Continue reading “Wir sind die Roboter: can we predict financial crises?”

Market fragility in the pandemic era

Gerardo Ferrara, Maria Flora and Roberto Renò

Financial markets process orders faster now than ever before. However, they remain prone to occasional dysfunction where prices move away from fundamentals. One important type of market fragility is flash events. Identifying such events is crucial to understanding them and their effects. This post displays the results from a new methodology to identify these, but also longer lasting V-shaped events, as we show here with an application to three sovereign bond markets.

Continue reading “Market fragility in the pandemic era”

Jump-starting an international currency

Saleem Bahaj and Ricardo Reis

Only a handful of currencies are regularly used for cross-border payments: the euro, the yen, the pound, the yuan and, of course, the US dollar, which dominates almost any measure of international use. But how does a currency achieve an international status in the first place? And which government policies assist in that jump-start? Economic theory and the rise of the renminbi (RMB) in the last decade offer some clues.

Continue reading “Jump-starting an international currency”

First-time buyers: how do they finance their purchases and what’s changed?

John Lewis and Fergus Cumming

The changing nature of first-time buyers

Average first-time buyer (FTB) house prices have risen by 60% over the past 15 years and homeownership has fallen. How did those who bought their first home finance it and how has this changed? i) We find that average incomes of FTBs have risen. ii) But age-cohorts with the most FTBs (e.g. millennials) have recently experienced below-average income growth. iii) FTBs are therefore increasingly richer than their classmates: in 2018 they had 1.8x the mean cohort income vs. 1.5x in 2006. iv) FTBs are also taking on bigger mortgages. v) But monthly FTB mortgage payments have actually remained flat as lower interest rates and longer mortgages mean the same monthly payment can service more debt.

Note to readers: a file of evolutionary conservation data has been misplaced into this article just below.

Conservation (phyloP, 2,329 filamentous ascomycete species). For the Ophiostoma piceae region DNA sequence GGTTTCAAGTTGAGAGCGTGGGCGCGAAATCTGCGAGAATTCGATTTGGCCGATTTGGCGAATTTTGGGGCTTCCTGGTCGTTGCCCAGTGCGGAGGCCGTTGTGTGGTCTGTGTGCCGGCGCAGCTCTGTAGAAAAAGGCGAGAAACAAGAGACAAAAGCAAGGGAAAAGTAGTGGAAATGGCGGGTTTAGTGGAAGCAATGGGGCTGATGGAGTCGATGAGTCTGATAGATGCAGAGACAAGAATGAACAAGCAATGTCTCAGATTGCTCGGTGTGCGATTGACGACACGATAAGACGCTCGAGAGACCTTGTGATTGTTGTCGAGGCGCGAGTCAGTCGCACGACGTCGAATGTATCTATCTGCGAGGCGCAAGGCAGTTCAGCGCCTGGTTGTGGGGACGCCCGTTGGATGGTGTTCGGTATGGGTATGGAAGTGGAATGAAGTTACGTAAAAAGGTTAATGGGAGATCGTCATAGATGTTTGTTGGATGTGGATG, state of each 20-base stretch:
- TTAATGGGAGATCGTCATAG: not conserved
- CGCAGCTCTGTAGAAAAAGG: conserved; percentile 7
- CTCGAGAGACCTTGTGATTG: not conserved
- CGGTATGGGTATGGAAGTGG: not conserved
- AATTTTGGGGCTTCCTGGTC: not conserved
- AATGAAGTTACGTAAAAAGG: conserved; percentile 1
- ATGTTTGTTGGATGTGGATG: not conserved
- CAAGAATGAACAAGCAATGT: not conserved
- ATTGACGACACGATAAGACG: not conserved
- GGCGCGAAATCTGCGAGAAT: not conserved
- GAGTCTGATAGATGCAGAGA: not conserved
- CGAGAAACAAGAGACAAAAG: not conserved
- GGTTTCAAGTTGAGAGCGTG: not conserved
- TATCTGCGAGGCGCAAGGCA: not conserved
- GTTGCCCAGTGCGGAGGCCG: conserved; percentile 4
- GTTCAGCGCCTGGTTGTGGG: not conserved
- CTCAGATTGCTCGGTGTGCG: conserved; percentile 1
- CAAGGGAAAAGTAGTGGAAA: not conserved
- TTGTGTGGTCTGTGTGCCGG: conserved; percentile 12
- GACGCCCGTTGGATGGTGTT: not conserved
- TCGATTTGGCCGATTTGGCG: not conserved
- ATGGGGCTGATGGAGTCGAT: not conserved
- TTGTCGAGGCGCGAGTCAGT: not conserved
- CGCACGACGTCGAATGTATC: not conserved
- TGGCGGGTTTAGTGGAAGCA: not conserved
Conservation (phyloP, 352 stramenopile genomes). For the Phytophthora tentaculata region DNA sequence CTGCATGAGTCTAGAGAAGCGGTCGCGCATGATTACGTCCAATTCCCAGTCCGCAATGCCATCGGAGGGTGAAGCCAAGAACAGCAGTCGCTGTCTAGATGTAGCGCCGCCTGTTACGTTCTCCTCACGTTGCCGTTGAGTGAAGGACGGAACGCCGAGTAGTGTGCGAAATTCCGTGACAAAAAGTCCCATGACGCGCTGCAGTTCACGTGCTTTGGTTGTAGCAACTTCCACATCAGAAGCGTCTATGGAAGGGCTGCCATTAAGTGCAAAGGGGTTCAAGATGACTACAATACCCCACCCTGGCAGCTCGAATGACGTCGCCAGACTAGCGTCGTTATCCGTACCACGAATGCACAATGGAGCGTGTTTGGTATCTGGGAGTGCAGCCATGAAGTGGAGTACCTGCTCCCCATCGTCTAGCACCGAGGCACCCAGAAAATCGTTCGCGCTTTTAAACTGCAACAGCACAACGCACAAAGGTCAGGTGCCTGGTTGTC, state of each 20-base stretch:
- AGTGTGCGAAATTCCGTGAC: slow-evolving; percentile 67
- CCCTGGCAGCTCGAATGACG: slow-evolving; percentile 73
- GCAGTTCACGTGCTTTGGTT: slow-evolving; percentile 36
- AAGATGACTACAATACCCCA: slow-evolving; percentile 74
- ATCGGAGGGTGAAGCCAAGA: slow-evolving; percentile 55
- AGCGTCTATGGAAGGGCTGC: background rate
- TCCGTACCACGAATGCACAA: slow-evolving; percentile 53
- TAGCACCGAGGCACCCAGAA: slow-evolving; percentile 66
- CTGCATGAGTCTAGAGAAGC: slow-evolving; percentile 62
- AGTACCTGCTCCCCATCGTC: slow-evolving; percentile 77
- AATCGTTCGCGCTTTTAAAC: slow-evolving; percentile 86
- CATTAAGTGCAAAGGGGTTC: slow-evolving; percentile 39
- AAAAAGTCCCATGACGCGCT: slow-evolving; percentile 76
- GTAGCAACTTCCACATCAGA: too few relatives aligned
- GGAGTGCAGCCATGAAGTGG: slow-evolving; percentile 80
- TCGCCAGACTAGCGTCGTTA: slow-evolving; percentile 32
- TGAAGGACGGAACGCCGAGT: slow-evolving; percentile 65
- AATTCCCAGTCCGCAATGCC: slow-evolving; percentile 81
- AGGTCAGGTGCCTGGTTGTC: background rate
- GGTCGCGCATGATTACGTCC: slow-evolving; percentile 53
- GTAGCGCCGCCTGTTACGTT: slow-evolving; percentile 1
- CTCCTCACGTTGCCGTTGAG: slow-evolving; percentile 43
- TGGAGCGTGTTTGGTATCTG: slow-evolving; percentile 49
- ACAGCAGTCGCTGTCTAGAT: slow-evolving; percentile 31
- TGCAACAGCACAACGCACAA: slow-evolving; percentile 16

Continue reading “First-time buyers: how do they finance their purchases and what’s changed?”

Informed trading in government bond markets

Robert Czech, Shiyang Huang, Dong Lou and Tianyu Wang

Government bond yields serve as a benchmark for virtually all other rates in financial markets. But what factors drive these yields? One view is that yields only move notably when important news hit the market, for example monetary policy announcements. Others suspect that some investors have an information advantage due to their access to costly information (e.g. data providers) or more accurate interpretations of public information. In a recent paper, we show that two investor groups – hedge funds and mutual funds – have an information edge in the UK government bond (gilt) market, and that these two investor types operate through different trading strategies and over different horizons.

Continue reading “Informed trading in government bond markets”

Supervisory governance, capture and non-performing loans

Nicolò Fraccaroli

Recent reforms that followed the Great Financial Crisis, as the establishment of the Single Supervisory Mechanism in Europe and the Prudential Regulatory Authority in the UK, reflect the belief that the governance of banking supervision affects financial stability. However, while existing research identifies the pros and cons of having either a central bank or a separate agency responsible for microprudential banking supervision, the advantages of having this task shared by both institutions (shared supervision) have received considerably less attention.

Continue reading “Supervisory governance, capture and non-performing loans”